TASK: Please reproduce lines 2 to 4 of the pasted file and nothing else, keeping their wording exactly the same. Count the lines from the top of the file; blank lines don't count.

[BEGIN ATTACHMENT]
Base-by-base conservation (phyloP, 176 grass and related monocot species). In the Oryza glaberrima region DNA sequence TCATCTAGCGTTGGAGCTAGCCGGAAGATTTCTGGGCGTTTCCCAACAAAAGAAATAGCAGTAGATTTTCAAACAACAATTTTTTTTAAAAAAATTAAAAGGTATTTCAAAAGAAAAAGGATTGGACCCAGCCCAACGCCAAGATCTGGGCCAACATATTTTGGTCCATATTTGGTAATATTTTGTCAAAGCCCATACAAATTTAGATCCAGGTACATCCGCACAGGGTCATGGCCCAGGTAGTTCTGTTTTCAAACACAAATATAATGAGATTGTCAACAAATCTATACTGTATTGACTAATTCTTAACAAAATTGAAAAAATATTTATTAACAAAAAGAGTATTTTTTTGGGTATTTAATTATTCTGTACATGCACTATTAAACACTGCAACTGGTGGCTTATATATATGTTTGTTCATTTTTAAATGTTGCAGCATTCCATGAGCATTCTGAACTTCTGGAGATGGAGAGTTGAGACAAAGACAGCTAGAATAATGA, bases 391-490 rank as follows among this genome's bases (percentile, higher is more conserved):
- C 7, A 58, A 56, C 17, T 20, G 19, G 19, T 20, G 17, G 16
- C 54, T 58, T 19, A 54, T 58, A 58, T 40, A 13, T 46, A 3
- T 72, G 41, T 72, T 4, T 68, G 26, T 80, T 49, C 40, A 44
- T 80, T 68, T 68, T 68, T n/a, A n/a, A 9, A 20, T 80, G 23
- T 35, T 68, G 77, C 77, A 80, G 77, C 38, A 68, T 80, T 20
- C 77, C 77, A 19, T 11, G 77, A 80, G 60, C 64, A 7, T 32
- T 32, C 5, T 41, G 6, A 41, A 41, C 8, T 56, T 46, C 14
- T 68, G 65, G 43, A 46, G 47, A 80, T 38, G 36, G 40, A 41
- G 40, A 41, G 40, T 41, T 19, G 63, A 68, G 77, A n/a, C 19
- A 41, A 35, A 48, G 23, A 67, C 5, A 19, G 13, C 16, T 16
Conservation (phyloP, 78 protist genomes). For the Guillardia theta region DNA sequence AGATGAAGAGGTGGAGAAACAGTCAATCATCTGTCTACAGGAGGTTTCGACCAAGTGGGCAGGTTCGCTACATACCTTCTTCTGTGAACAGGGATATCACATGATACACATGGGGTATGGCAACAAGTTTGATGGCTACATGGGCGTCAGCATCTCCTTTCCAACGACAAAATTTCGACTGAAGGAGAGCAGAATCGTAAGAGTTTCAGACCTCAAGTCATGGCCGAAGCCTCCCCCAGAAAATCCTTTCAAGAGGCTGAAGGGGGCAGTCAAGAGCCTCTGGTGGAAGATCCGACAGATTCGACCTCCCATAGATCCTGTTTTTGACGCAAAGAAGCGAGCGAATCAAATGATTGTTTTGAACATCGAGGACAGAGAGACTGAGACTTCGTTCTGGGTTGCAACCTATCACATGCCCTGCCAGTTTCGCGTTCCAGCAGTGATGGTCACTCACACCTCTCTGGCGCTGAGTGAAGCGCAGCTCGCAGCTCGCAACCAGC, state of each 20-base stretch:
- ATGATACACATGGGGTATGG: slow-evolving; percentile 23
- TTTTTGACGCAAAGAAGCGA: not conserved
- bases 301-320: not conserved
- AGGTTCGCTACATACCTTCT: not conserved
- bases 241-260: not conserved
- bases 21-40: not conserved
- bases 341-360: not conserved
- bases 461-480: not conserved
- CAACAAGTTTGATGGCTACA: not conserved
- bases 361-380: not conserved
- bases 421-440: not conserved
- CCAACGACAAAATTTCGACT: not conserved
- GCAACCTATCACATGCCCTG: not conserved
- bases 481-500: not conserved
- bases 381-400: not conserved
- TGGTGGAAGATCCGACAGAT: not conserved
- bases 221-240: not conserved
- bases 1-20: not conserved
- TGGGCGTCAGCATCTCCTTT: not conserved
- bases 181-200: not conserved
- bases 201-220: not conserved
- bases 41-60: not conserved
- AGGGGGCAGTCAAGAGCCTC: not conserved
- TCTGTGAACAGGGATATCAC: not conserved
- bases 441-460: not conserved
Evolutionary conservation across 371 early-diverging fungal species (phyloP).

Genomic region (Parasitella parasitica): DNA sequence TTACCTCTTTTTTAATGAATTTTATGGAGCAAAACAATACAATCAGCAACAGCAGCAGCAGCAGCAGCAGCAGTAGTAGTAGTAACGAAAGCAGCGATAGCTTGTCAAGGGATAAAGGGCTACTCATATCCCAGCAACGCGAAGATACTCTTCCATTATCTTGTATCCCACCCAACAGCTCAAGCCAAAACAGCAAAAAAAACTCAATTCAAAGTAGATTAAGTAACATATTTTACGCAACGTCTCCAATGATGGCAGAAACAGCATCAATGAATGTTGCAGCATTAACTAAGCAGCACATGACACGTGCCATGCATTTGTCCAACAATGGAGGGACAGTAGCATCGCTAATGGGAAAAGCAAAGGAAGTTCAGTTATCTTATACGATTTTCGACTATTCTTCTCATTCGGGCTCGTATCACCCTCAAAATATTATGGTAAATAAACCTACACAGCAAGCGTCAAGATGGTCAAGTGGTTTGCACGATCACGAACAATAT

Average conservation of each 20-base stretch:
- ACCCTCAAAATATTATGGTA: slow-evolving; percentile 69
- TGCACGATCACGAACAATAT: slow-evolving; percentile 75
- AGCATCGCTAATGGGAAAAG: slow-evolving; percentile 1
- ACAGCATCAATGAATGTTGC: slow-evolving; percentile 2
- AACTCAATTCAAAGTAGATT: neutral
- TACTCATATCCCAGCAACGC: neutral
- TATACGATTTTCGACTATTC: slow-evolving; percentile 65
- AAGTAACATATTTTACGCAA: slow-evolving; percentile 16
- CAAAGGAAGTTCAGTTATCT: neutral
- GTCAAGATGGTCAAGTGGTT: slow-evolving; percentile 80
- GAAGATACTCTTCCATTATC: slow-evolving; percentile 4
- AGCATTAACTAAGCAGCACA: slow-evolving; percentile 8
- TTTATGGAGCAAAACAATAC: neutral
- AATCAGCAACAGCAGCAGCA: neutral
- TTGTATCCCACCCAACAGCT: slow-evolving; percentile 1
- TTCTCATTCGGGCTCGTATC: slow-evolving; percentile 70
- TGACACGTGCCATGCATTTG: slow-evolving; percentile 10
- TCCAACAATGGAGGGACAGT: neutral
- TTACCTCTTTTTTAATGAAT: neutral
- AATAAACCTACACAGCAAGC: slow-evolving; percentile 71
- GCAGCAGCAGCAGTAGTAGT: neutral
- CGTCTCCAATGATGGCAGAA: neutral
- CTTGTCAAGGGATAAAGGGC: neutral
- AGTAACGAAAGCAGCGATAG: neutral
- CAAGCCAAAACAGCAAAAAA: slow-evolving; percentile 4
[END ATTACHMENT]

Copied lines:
- C 7, A 58, A 56, C 17, T 20, G 19, G 19, T 20, G 17, G 16
- C 54, T 58, T 19, A 54, T 58, A 58, T 40, A 13, T 46, A 3
- T 72, G 41, T 72, T 4, T 68, G 26, T 80, T 49, C 40, A 44